This policy describes business conduct considerations particularly applicable to dealing with Service Providers, Vendors and other third parties providing goods and services to Scotiabank and provides sources of assistance. Communication and information sharing processes, confidentiality of information, improper benefits and conflict of interest are discussed in this policy.
The Scotiabank Guidelines for Business Conduct describes the minimum standards of conduct required of directors, officers and employees of Scotiabank and its subsidiaries. The purpose of the Business Conduct: Vendor Relations policy is to educate and remind persons responsible for ongoing Service Provider/Vendor relationships or involved in bid and tender situations regarding the kinds of conduct issues which may arise, and Scotiabank’s expectations in dealing with those issues.
This policy applies whenever an employee or officer is entering into Service Provider/Vendor selection process that will result in negotiating a contract with an external Service Provider/Vendor(s) for the purpose of obtaining goods and services for Scotiabank regardless of the acquisition, bid or tendering process used. Service Provider/Vendor relations process(es) must conform both to the Scotiabank Guidelines for Business Conduct and to the Business Conduct: Service Provider/Vendor Relations Policy and any applicable regulation.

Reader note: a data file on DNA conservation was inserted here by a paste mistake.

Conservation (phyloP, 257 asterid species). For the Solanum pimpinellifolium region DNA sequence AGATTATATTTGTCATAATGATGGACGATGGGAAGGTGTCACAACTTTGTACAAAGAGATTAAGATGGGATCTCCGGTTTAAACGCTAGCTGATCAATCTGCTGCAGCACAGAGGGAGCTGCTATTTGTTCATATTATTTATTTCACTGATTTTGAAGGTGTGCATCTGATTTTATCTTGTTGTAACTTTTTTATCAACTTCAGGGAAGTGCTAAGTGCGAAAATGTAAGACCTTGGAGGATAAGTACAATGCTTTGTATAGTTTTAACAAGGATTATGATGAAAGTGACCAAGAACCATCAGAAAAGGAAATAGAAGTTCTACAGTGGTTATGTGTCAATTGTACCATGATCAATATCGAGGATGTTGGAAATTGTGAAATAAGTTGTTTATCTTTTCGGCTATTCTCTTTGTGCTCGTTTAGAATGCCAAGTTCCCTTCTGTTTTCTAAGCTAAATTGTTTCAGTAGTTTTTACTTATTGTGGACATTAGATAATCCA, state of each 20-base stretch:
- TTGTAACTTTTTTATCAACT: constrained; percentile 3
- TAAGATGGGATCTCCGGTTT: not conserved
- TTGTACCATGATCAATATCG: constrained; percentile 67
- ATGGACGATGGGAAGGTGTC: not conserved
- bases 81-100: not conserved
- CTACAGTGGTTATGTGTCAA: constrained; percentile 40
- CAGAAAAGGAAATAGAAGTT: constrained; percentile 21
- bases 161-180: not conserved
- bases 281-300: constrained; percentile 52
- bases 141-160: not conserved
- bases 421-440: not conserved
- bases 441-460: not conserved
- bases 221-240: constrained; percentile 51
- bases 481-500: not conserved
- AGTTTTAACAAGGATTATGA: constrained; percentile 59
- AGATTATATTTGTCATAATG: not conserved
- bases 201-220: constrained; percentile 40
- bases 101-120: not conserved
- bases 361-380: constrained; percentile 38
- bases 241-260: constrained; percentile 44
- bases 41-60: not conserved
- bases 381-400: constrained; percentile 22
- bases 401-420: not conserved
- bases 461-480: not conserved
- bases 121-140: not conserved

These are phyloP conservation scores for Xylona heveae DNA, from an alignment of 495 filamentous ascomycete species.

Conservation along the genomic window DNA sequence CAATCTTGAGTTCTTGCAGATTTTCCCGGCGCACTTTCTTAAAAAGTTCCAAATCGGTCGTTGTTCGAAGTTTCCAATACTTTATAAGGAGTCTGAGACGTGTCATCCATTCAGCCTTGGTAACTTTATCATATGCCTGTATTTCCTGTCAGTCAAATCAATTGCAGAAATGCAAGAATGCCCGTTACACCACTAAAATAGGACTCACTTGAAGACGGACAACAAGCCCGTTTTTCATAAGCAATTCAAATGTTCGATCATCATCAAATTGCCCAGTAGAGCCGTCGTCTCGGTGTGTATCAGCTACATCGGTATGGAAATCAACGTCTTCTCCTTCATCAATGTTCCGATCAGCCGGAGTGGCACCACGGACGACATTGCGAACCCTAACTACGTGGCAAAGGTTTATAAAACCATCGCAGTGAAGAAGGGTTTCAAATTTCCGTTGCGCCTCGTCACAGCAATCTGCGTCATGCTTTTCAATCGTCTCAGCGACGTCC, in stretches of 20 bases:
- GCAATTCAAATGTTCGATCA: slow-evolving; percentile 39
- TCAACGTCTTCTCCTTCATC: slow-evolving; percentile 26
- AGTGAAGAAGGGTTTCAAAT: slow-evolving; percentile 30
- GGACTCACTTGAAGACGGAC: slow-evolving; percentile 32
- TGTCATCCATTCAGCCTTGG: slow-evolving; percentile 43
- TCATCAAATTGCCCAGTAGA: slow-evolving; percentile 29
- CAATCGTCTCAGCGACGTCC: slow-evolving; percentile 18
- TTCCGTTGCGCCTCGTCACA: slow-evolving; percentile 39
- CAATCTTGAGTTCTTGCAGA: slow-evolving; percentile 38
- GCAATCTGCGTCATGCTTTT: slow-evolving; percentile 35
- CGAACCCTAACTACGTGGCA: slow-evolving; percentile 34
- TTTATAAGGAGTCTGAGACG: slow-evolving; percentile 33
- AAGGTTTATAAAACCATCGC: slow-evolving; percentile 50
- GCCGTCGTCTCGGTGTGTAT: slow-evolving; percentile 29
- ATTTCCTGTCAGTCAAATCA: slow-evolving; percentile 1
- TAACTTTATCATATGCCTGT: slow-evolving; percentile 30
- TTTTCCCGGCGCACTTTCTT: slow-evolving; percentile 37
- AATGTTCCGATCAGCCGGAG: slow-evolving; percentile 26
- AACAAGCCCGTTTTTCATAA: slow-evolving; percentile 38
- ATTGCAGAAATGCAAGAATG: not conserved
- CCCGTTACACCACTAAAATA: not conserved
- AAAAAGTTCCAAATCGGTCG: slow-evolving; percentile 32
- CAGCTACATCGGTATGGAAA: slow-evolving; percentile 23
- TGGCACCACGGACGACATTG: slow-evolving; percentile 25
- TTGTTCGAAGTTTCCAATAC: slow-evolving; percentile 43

Scotiabank is committed to its shareholders, clients, employees and the larger community. Scotiabank’s core values include integrity, respect, commitment, insight, spirit, community, collaboration and the environment. As a result, Scotiabank strives to provide exceptional services to clients in accordance with its core values and expects Service Provider/Vendors to operate in accordance with similar ethics and business standards.
Certain types of conduct, and even the perception that such conduct has occurred, can affect Scotiabank’s public image or even expose Scotiabank to legal action. In the area of conduct and Scotiabank’s image, perception is as important as fact. Bear this in mind when deciding on appropriate conduct. Always act in an ethical manner. Key conduct issues that may arise include:
Do not disclose information beyond what is contained in the Request for Proposal (RFP) or bid document (i.e. Scotiabank’s requirements and expectations) unless the disclosure is made equally to all bidders and is part of an approved communications plan.
Ensure the confidentiality of all confidential Sourcing/Service Provider/Vendor-related materials, as per the advice on confidentially contained in the Scotiabank Guidelines for Business Conduct, including storage out of sight and in a secure area. Additionally:
Do not disclose Scotiabank information to Service Provider/Vendors, beyond that which is necessary for the Service Provider/Vendor to deliver the required service, either in the RFP or bid documents or incidentally. This includes information regarding Scotiabank operations, strategy, cost structures or security measures.
Immediately inform management of all personal, family, friend and close associate relationships/interests/situations which may interfere with or be perceived as interfering with Service Provider/Vendor relations processes, in particular Service Provider/Vendor selection or management.
Following disclosure, a determination can be made regarding the materiality of conflict and what action is necessary or appropriate. This may cause an employee to be excluded from the selection/bid processes entirely or from the final phase of Service Provider/Vendor selection.